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Case Number 04557

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Vendetta

Troma // 1996 // 90 Minutes // Unrated
Reviewed by Judge David Johnson // June 7th, 2004

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All Rise...

According to Judge David Johnson, you'll be praying for the sweet release of viewing Dennis Franz's fat ass if you subject yourself to this Troma flick.

The Charge

"A child killed…a wife seeking revenge…a sex-crazed killer seeking them both!"
(What?! The killer is seeking both the wife and the deceased child? That doesn't make any sense!)

Opening Statement

George Saunders, writer of such classics as Cobra-Marine and Bloodsport IV and star of Visions of Passion, Stolen Sex Tapes, Erotic Boundaries, Intimate Deception, Real Couples: Sex in Dangerous Places, and Femme Fontaine: Killer Babe for the C.I.A., made this crappy movie too.

Facts of the Case

Much like its befuddling tagline, Vendetta is a confusing organism. It confuses the viewer as to why the movie was ever looked at by a person in authority who then said: "Yes! Let us release this movie to the public and put our names on it!" Of course, this is Troma, and they're willing to put their names on anything.

First things first: this movie is horrible, but horrible in the way where it is a joy to mock. The acting is amateurish, there are some hilarious filming gaffes, the writing is grade-school-recess quality, and the overall look and feel is two notches above home movies.

Now that we've got that out of the way, let's look at what writer/director George Saunders has contributed to the legacy of human existence.

Jack Mason (Saunders) and his wife Jennifer (Monica Baber, a kind of bizzarro Shannon Tweed) suffered through an awful tragedy when their daughter was raped and killed one year ago. The trauma drove the two apart, and they are now drifting as unhinged, emotionally detached cops.

Jack is the most unstable of the two, as he is constantly flashing back to happier times with his family (including an odd sequence where the three of them are having a picnic, and he suddenly starts making out with his wife in front of their daughter). He also tends to break into spontaneous fits of weeping and piss-poor emoting.

To drown the sorrow, he's taken up banging a fellow police officer who has a taste for the bondage and ambiguous moral choices. But when a series of mutilation-murders hit the streets, Jack is teamed up with his estranged wife to track down the killer.

Unfortunately for the investigation, Jack is the worst cop ever. He is prone to violence, tends to storm into volatile situations without backup (or much of a plan for that matter), has zero observation skills, lets his ravenous sexual appetite cloud his better judgment, drives a really slow car, never fully searches a crime scene, wags his loaded gun around with no consideration for his or others' safety, berates and attacks his fellow officers, refuses to take time off despite his wild emotional ups and downs, can't shoot straight, exchanges confidential information pertaining to ongoing criminal investigations in exchange for sexual intercourse, willfully places his partner—a husband and father-to-be—in harm's way, slips in and out of hallucinations, and keeps a pet pigeon.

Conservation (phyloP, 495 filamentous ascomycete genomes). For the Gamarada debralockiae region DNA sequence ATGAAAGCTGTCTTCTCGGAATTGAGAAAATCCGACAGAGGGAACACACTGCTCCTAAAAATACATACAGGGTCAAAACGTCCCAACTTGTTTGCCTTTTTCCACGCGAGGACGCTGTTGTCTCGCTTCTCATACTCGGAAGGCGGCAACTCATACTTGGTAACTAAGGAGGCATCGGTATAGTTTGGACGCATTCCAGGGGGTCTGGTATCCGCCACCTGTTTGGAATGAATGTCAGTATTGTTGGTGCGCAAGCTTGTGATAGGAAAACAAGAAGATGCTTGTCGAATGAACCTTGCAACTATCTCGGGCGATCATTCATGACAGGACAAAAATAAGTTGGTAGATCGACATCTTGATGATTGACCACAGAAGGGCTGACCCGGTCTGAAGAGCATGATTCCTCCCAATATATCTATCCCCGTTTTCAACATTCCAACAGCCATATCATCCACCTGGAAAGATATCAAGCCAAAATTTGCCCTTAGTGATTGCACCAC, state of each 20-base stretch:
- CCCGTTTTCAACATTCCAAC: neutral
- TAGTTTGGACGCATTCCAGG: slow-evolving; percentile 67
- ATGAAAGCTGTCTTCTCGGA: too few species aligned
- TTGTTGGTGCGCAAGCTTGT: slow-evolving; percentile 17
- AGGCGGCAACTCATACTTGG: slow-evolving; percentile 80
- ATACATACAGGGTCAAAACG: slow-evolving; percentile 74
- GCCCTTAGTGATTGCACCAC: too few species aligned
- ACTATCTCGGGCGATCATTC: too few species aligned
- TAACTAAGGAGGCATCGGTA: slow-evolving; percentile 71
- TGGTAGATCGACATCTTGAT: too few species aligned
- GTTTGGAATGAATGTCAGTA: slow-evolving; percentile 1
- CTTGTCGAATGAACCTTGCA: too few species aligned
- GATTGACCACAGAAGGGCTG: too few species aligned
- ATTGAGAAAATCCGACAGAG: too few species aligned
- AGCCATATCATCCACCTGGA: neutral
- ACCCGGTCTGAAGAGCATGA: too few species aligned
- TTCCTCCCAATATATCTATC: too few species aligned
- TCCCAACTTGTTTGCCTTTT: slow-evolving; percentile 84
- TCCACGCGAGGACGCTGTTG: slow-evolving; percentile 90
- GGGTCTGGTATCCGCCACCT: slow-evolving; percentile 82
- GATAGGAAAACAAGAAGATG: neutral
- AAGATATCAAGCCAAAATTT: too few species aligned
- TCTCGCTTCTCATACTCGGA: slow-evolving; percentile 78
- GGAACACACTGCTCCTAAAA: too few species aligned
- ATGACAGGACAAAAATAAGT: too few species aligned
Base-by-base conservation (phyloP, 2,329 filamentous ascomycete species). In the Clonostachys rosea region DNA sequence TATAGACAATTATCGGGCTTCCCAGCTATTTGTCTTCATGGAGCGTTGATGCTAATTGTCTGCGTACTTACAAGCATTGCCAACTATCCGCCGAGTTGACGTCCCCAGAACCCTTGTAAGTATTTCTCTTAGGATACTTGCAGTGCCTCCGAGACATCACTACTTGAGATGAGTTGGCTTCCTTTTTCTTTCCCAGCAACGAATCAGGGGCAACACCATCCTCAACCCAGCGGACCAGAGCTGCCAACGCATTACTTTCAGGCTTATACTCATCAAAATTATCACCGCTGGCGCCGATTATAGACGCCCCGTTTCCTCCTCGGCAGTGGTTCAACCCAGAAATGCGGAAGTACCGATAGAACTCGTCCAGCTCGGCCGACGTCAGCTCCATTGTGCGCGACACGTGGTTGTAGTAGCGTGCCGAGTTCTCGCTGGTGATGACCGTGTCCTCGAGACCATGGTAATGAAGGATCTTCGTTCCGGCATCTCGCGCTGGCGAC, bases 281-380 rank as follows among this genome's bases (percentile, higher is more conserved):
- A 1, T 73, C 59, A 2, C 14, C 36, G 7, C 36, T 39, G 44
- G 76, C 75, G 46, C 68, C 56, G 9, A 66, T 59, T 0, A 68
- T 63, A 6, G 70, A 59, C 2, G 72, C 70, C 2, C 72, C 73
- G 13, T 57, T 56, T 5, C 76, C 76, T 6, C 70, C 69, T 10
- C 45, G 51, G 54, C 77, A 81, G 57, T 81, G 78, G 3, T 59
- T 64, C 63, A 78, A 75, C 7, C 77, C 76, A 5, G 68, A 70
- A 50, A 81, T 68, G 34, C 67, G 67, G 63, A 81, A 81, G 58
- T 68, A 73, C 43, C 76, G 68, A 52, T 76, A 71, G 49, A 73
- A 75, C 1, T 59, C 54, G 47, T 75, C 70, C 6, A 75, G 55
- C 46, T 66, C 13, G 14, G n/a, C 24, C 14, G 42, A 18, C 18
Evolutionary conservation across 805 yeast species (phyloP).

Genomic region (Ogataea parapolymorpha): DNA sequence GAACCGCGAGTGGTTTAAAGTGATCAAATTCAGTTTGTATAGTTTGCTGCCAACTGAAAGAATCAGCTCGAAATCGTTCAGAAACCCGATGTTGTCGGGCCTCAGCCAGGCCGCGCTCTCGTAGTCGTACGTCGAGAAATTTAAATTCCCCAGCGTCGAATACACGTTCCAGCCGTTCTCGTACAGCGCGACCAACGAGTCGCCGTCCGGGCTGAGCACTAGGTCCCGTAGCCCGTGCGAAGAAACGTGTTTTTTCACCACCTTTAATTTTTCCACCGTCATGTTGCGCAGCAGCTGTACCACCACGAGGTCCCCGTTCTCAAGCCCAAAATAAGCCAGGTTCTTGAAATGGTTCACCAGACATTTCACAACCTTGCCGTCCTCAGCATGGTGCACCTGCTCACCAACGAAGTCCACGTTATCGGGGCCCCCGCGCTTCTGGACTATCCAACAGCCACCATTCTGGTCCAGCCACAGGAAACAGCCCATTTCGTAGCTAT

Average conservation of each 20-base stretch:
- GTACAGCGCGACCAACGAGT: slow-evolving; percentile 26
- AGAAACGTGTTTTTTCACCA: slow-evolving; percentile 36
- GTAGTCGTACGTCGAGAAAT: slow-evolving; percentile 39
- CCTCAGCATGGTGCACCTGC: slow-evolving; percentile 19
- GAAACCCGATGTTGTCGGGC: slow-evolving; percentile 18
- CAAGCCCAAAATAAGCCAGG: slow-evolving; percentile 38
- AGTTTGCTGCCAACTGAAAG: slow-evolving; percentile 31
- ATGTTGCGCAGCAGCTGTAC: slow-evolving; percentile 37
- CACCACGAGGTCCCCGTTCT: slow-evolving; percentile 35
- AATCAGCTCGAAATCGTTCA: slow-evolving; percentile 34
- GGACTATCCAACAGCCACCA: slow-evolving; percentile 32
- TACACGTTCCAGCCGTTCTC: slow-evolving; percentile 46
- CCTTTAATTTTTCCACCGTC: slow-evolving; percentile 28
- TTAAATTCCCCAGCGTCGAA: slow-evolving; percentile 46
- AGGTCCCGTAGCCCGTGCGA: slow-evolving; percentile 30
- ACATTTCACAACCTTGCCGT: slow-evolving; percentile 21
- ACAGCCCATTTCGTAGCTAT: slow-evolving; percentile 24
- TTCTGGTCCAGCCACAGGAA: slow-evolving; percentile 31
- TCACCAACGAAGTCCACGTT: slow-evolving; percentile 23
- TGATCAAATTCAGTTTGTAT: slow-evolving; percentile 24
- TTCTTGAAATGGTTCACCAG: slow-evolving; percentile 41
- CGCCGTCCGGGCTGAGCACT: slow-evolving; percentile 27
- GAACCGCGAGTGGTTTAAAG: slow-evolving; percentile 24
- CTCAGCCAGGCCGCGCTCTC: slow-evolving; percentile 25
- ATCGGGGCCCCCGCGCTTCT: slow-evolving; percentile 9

Beyond that, he's definitely the right man for the job.

As more and more bodies show up (all men, all missing their, err, protuberances), Jack gets himself deeper and deeper into the mystery of the killer's identity. In fact, it may be someone he knows, or is even sleeping with. Of course, that narrows the list of possible down to the entire female cast.

The Evidence

There are a lot of great crappy-movie moments in here for you and your friends to enjoy. Some of my favorites include:

• Jack's partner learning his wife is pregnant, he asks her if it's a boy or girl, and the actress, taken aback by the question, inhales, smiles awkwardly and nods.

• In a low-speed chase, Jack is being pursued by a rogue cop in a police cruiser. The cruiser runs headlong into a stack of tires, then explodes?!

• There are many shots where speaking characters are obscured by plants and candles and people's backs.

• The pale, pudgy body of George Saunders and his desire to flaunt it in lame sex scenes and outbursts of emotion.

• The aforementioned outbursts of emotion.

• Very, very obvious squibs.

• Gunshots that sound an awful like cap rounds.

So you get the picture? Vendetta is precisely what you are expecting to get-low-budget, wannabe cop story, with lots of cheap nudity, overuse of the F-word, and special effects amateurs having too much fun with Karo syrup.

A typical low-grade presentation all around. The fullscreen video is of poor stock and the colors are uneven scene-to-scene, except of course when he have to endure Saunders's tubby white butt. A stereo mix really bring out the POP in the gunshots (i.e. it's shallow and tinny). Your basic Troma bonus materials accompany the disc—trailers and book spots. Yawn.

Closing Statement

Troma's packaging hails Vendetta as "the most disturbing cop movie ever!" I don't know who uttered those words, but he was probably watching back-to-back episodes of Cop Rock! instead of this chum.

The Verdict

Jack Mason is sentenced to life without the possibility of parole, to be served inside an abandoned refrigerator.

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Scales of Justice

Video: 70
Audio: 70
Extras: 75
Acting: 30
Story: 40
Judgment: 57

Perp Profile

Studio: Troma
Video Formats:
• Full Frame
Audio Formats:
• Dolby Digital 2.0 Stereo (English)
Subtitles:
• None
Running Time: 90 Minutes
Release Year: 1996
MPAA Rating: Unrated
Genres:
• Bad
• Crime

Distinguishing Marks

• Book Spots
• Music Video
• Credits
• Trailers

Accomplices

• IMDb








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